Hurricane Angie!

adminRoad Racing, Running, Triathlon

Angela Joiner-Handy took on the best of Europe and the worst of the weather at the European Duathlon Championships in Soria Spain last week and came away with a superb result. Here’s her excellent report…

“Well, having qualified months ago, I thought ‘I am on this, this year I am going to train hard’. Life never seems to work out the way you plan does it? Being a Mum, running your own business and a home whilst still trying to study is tough. I have realised I don’t want to miss out on experiences with my family over training time. Having said that, I thought I had done enough to medal.

The weather in Soria the week before, glorious, the day after, glorious! Race day, well, as we stood on the start line and saw the metal barriers being blown everywhere, I have to admit I was nervous about being out on the bike, never mind on my bars!! Gun goes, I immediately give chase to two Spanish girls, ‘Don’t go too hard’ I tell myself. There is a brutally windy and hilly course awaiting so I was mindful not to leave it all on the first run. ‘This is where I make my gains’ was the counter voice in my head. A twisty course with lots of dead turns. Took a slight wrong turn – doh!! Now I’m in 4th, never mind, catch the brit back up and go ahead again. It’s actually quite warm but the wind is harsh, still my mind is on the task at hand, putting daylight between my main protagonists and me on the run, essentially making hay whilst the sun shines!! Come into transition 3rd but have a quicker transition than the other British lady and come out second in my age group.

Oh my life, it is so windy. Long run on the blue carpet, uphill, into wind, to mount my bike. We weave through the streets to get onto the main highway and then the full force of the wind can be felt. I am actually scared to get on my tri bars!! I know I’m not aero at all but I want to make it home in one piece! Go hard I think, hard but controlled. There are little nibby hills that just sap your strength. Then a long stretch to the turnaround point, which would be brilliant to get into a good speed on, but the wind is horrendous and gusty, frankly dangerously unpredictable. One lap completed and no ladies have overtaken me – phew! Can I hang on? I can feel lack of the time on the bike and I am having to dig into reserves already battling this wind. Kate Morris (50-54) overtakes me and tells me to hang on to her – I try but she is so strong. Damn – I should have done more on the bike! At one and half laps in – Luella comes past me and shouts something positive. She is in my age group but still found the heart to cheer me on. ‘Keep her in your sights’ I think to myself. Cramp strikes in the right calf! What is going on? Keep calm, take a gel, ease off just a bit, you’ll be fine. The wind is unrelenting and now I can see hail – marvellous! My legs are seriously fatigued now and I can feel cramp in my quads – oh dear, this race is not going brilliantly! Just hang on, I am telling myself. Keep the tempo strong, as strong as you can. Two and a half laps in another British lady overtakes me but she is not pulling away too much. At the far turnaround point another Brit overtakes me – still undeterred I try to stay positive, don’t let the gap get too big. I feel absolutely wasted but the distance athlete in me refuses to give up.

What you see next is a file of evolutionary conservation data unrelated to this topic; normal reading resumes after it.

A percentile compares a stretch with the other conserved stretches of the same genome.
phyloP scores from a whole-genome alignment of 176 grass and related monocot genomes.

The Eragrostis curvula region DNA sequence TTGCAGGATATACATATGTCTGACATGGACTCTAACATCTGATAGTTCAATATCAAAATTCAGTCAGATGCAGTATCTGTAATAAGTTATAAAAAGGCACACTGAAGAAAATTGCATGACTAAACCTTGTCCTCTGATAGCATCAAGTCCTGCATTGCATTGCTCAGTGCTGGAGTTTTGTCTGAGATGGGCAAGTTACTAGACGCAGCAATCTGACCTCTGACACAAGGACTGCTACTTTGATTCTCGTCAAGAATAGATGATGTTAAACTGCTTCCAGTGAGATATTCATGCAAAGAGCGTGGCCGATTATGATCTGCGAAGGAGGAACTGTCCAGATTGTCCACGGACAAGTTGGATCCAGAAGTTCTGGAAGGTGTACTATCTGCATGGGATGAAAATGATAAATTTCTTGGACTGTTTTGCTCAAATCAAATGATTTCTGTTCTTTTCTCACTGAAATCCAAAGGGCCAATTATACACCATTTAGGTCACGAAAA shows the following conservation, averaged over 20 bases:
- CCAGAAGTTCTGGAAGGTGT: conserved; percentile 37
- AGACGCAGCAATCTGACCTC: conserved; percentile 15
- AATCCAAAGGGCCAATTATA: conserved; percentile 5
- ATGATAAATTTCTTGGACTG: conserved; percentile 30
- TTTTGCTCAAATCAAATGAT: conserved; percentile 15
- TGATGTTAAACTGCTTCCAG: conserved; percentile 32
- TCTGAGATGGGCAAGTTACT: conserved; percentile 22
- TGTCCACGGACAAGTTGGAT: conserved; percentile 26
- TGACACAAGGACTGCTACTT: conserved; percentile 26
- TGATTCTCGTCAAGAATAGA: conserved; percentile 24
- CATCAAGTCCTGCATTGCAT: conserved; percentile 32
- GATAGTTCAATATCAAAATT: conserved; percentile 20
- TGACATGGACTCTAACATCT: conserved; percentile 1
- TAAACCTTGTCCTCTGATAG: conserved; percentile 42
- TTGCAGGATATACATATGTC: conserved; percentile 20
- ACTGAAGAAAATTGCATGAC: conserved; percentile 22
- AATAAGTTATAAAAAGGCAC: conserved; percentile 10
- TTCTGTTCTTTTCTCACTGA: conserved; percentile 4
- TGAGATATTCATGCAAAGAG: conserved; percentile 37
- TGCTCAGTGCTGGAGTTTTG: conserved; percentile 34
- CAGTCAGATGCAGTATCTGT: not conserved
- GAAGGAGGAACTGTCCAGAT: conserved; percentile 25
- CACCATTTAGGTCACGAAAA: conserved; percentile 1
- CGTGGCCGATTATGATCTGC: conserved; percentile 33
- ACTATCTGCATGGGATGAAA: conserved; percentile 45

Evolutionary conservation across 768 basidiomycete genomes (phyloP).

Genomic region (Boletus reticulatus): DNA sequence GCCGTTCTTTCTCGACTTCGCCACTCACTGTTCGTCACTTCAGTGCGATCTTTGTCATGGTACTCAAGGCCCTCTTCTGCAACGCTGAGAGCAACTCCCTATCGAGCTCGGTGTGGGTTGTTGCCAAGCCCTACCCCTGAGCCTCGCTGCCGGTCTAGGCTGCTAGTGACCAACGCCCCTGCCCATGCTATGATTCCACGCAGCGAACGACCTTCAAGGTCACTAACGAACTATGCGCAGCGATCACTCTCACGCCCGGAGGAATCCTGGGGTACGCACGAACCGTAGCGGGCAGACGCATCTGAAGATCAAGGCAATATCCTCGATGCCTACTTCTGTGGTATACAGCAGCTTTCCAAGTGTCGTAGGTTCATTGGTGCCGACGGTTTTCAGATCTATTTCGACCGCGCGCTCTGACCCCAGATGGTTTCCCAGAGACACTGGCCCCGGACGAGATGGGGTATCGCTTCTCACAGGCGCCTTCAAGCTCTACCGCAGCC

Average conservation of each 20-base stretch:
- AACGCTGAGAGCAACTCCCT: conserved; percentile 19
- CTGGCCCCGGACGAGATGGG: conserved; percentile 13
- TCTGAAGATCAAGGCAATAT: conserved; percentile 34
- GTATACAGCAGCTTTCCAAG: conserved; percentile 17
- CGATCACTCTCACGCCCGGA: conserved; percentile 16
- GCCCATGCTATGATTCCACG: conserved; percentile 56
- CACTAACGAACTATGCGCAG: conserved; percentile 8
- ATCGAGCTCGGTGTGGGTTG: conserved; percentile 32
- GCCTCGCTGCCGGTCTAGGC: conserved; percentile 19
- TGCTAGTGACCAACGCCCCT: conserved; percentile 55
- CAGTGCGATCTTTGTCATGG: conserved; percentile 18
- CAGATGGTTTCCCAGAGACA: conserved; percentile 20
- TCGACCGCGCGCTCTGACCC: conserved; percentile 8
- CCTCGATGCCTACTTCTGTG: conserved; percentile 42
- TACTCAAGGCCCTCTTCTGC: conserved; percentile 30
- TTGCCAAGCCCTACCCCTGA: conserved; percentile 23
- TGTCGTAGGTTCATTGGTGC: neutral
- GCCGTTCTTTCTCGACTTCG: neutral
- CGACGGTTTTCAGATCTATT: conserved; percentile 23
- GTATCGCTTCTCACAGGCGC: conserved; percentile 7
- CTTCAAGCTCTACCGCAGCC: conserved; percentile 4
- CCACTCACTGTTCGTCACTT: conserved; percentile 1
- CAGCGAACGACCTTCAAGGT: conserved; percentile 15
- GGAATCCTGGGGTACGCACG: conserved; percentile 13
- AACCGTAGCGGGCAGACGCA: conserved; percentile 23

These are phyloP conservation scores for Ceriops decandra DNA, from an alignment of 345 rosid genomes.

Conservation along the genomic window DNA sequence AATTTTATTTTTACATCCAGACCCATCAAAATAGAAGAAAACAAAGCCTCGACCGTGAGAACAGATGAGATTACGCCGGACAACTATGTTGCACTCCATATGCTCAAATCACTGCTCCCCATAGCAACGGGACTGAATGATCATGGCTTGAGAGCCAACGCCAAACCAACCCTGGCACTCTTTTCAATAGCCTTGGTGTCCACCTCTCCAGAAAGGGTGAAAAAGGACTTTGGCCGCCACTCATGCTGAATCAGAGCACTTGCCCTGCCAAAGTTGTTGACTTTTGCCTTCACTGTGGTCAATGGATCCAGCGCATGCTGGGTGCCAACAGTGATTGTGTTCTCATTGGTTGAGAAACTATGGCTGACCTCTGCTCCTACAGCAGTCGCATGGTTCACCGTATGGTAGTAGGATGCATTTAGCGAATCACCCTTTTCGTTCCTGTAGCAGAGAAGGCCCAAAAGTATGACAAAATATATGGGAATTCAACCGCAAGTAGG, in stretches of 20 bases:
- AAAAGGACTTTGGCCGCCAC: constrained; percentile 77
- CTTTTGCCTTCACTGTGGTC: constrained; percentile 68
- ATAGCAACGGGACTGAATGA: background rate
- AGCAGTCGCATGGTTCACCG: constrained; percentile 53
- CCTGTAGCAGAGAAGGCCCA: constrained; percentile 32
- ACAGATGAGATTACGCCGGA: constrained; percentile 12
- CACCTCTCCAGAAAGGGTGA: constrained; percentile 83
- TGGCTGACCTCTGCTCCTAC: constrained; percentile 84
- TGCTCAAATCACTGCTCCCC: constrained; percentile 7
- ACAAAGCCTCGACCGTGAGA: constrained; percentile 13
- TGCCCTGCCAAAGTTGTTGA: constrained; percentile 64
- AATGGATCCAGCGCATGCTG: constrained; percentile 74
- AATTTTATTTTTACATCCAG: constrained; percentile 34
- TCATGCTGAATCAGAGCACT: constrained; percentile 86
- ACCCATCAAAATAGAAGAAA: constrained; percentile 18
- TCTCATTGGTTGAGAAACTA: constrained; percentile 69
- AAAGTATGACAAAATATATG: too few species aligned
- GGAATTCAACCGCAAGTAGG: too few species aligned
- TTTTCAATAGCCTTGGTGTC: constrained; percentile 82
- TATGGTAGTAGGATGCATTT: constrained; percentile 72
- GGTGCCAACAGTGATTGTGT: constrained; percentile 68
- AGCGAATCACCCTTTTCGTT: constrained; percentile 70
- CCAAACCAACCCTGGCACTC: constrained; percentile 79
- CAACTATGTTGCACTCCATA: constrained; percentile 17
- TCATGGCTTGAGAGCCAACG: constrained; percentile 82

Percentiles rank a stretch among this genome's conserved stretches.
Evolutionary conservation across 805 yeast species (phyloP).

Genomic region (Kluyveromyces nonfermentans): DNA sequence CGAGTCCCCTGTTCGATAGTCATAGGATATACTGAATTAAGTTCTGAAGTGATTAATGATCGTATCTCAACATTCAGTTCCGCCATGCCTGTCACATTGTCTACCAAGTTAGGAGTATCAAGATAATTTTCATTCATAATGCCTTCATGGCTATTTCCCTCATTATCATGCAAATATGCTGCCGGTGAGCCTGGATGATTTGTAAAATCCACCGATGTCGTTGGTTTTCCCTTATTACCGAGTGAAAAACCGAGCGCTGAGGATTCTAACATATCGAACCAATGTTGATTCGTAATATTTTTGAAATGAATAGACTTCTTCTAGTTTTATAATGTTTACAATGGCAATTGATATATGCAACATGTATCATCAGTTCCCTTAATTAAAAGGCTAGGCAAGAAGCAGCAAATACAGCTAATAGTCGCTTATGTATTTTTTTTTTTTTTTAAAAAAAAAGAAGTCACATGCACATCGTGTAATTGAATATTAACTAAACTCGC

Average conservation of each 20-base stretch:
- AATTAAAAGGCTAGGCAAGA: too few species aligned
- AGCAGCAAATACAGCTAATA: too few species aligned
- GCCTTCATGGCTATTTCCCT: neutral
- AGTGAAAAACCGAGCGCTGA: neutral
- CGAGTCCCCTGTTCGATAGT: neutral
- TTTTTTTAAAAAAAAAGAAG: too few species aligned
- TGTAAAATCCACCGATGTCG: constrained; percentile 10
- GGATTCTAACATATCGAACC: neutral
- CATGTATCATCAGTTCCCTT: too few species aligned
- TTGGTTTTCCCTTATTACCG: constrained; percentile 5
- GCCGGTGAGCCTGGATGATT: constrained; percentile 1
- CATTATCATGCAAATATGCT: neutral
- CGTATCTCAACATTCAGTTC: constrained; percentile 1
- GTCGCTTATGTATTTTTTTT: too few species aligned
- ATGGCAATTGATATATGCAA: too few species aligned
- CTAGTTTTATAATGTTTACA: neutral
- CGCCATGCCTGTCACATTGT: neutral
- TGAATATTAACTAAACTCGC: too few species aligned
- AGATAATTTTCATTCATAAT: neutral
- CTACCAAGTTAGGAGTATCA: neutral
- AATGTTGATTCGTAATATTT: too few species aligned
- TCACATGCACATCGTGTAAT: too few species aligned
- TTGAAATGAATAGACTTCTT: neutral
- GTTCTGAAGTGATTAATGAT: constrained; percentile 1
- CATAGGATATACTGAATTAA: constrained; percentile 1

Into transition I come, another long run down into the racking area. I actually feel out of it and I cannot think straight. The flags that were my marker are no longer there, they’ve been blown away. Where is my spot?? Arrrggghh! Headless chicken mode commences, until an English guy shouts “It’s there you silly cow!”. I was actually exactly what he said I was! Trainers on, number round and let’s see what these legs have. Still I think ‘Yes, I can hunt these girls down, it’s what I do’. My legs feel terrible but I try to stride out and just keep a good tempo, I am not giving in to this all consuming cramp – no way! I nearly go the wrong way again – I hate course with lots of windy switch backs with cones everywhere! I push on because I can see that I am getting closer to one of the British girls, but think I am going to run out of time. My right hamstring feels as if it’s going to cramp, I have never had issues like this before but then I have never competed in conditions like this on limited bike time. I just ease off the pace a bit but feel as if I am running backwards. I cross the line and feel dreadful. Still ran a 22.20 though for the 5km. I can hardly walk properly now! Fellow Brits Margo Duncan, who is a doctor, and Kate Morris, who won her age group, thankfully took great care of me.
I came 5th overall. Could have been a disaster but the seasoned runner in me got me to the end!

For the last few years I have never really done enough training. I have been there before running internationally, and didn’t want to miss out on time with my family over training. However, a hunger has been ignited in me now! Just a bit more time on the bike and I would have had sliver, maybe gold, who knows?

Onwards and upwards. Project European half ironman in underway. I have 5 weeks until June 10th – bring it on!!!”
Angela Joiner-Handy Р30th April 2017